General Erich Georg Sebastian Anton von Falkenhayn (11 September 1861 – 8 April 1922) was the second Chief of the German General Staff of the First World War from September 1914 until 29 August 1916.
Erich von Falkenhayn, in full Erich Georg Anton Sebastian von Falkenhayn, (born November 11, 1861, near Graudenz, West Prussia—died April 8, 1922, near Potsdam, Germany), Prussian minister of war and chief of the imperial German General Staff early in World War I.
Erich von Falkenhayn (1861-1922) was a Prussian General of the Infantry, Prussian Minister of War (1913-1915) and Chief of Staff (1914-1916). Falkenhayn came from a West-Prussian Junker family, where the military played a dominant role; one of his brothers, Eugen von Falkenhayn (1853-1934), was also a general.
Erich von Falkenhayn is most associated with the Battle of Verdun in 1916 – one of World War One’s bloodiest battles. Falkenhayn was criticised for his tactics at Verdun and after the war he tried to justify the tactics that he used – that led to the deaths of tens of thousands of German soldiers. Falkenhayn was born in 1861 in West Prussia.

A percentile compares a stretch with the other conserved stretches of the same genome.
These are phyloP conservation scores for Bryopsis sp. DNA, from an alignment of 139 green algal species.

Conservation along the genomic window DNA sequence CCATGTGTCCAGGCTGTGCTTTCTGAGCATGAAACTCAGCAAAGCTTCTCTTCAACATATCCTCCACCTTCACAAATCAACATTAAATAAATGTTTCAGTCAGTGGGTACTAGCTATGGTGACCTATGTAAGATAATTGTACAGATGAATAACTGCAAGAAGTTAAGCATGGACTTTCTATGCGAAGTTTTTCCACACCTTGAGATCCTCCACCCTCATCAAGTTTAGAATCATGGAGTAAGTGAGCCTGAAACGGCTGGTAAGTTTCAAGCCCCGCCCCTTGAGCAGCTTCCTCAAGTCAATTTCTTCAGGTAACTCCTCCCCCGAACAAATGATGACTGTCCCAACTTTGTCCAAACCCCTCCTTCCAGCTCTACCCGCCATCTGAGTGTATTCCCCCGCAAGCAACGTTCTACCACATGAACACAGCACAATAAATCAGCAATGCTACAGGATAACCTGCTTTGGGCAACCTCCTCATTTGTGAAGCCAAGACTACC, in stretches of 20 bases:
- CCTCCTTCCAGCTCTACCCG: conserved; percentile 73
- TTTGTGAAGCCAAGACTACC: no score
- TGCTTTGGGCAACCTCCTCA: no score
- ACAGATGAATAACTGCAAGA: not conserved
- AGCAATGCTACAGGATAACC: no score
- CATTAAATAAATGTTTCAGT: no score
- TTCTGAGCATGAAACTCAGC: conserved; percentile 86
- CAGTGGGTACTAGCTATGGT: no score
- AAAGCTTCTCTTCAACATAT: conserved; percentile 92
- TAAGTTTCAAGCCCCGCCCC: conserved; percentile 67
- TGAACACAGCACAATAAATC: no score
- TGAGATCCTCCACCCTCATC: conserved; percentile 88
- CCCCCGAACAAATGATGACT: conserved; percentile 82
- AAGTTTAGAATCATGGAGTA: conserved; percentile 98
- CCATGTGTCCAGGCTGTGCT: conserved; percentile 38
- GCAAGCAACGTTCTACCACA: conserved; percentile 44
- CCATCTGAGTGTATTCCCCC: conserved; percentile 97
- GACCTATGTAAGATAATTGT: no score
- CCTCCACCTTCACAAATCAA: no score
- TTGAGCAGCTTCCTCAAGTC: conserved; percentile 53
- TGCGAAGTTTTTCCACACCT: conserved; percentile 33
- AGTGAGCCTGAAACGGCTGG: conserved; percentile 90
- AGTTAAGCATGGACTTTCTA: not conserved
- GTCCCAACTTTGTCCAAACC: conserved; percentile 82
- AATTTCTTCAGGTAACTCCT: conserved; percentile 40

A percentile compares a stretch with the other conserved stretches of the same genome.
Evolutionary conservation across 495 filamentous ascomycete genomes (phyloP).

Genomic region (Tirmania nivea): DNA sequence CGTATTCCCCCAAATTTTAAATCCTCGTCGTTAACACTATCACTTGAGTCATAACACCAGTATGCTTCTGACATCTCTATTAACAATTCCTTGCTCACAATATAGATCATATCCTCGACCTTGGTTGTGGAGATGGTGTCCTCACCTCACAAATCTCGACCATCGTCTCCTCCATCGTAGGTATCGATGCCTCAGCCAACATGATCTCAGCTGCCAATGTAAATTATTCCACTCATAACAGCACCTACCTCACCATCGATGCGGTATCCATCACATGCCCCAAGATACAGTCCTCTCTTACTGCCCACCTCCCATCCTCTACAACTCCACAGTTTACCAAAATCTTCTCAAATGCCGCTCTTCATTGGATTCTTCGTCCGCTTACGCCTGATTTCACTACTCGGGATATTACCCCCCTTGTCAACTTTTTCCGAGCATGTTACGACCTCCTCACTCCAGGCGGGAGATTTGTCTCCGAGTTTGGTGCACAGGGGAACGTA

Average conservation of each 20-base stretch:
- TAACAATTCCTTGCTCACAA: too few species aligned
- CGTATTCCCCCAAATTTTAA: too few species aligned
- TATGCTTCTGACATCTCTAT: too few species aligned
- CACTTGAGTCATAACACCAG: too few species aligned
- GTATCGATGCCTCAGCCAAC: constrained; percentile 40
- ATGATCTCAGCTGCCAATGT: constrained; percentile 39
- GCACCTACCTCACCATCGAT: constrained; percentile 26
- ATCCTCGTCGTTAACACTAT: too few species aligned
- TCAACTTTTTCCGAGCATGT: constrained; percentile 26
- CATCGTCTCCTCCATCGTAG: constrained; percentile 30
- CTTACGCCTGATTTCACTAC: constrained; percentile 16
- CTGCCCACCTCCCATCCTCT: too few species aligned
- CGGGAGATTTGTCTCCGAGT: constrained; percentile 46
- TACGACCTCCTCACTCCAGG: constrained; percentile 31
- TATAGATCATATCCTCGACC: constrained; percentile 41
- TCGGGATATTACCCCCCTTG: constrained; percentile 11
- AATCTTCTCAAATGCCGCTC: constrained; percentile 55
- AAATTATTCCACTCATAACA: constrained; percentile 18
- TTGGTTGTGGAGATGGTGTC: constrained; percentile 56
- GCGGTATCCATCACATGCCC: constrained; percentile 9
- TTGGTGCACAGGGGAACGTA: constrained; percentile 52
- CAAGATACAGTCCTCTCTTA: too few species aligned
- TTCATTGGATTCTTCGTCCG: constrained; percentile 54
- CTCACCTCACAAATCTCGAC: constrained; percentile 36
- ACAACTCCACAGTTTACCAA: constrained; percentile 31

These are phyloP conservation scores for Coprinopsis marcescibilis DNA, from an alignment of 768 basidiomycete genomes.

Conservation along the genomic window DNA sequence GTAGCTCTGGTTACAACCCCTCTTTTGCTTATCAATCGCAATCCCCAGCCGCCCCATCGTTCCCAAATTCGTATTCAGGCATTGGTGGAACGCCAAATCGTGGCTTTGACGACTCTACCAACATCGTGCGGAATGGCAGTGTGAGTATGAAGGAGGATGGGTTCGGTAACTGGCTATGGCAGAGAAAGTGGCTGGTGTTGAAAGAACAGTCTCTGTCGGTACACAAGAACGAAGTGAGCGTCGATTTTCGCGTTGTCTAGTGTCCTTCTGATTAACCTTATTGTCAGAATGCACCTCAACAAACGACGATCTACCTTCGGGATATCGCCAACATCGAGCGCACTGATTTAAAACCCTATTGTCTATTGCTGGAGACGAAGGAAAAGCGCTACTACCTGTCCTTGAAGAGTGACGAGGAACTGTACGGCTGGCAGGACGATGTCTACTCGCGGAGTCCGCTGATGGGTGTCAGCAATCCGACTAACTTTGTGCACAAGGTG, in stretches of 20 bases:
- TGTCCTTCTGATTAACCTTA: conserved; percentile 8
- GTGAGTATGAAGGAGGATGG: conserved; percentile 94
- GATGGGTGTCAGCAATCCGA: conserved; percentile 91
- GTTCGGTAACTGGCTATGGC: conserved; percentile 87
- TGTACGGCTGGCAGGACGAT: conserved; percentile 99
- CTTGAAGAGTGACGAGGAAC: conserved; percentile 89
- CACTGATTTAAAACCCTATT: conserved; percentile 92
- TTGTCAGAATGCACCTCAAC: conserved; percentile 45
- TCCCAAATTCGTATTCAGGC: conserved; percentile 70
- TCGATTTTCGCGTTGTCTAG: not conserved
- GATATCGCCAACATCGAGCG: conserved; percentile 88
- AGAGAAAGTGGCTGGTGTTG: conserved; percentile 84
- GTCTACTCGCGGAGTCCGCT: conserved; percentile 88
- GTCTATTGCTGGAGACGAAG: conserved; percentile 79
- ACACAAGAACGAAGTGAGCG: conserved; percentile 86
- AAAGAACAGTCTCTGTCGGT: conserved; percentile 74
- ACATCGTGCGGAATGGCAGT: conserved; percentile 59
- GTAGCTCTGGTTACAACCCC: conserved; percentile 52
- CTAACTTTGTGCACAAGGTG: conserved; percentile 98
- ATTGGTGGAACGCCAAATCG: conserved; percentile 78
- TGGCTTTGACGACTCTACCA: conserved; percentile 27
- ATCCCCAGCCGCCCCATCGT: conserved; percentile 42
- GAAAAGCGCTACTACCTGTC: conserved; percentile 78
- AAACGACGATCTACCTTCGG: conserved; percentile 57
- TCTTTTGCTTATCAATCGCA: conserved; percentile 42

Erich Georg Sebastian Anton von Falkenhayn (* 11. September 1861 in Burg Belchau; † 8. April 1922 in Schloss Lindstedt bei Potsdam) war ein preußischer General der Infanterie, osmanischer Marschall und im Ersten Weltkrieg preußischer Kriegsminister sowie Chef des Großen Generalstabs . Erich von Falkenhayn (1913) Inhaltsverzeichnis 1 Leben
Erich von Falkenhayn (11 September 1861 – 8 April 1922) was a German soldier and Chief of the General Staff during the first two years of World War I. He became a military writer after World War I. Contents 1 Early life 2 Chief of Staff 3 Later career 4 Assessment 5 Decorations and awards 6 See also 7 External links 8 References Early life
Erich von Falkenhayn was strongly criticised for his tactics at the Battle of Verdun. Once the war was over, he defended what he had done by writing an article to explain his decisions. Verdun was one of the most costly battles in World War One in terms of lives lost, with many historians arguing that it ‘bled the French Army to death’.
It was originally planned by the German Chief of General Staff, Erich von Falkenhayn to secure victory for Germany on the Western Front. The aim was to crush the French army before the Allies grew in strength through the full deployment of British forces.
Erich von Falkenhayn ( Graudenz, Reino de Prusia, 11 de septiembre de 1861 - Potsdam, 8 de abril de 1922) fue un general alemán. Ocupó los cargos de ministro de la Guerra de Prusia y jefe del Estado Mayor del Ejército germano durante los dos primeros años de la Primera Guerra Mundial. Dimitió de su puesto a finales del verano de 1916 tras ...
German General Erich von Falkenhayn, an able Prussian officer who served as the Chief of Staff of the German Army, was the commander of the Turkish and German troops during the critical 1917-1918 ...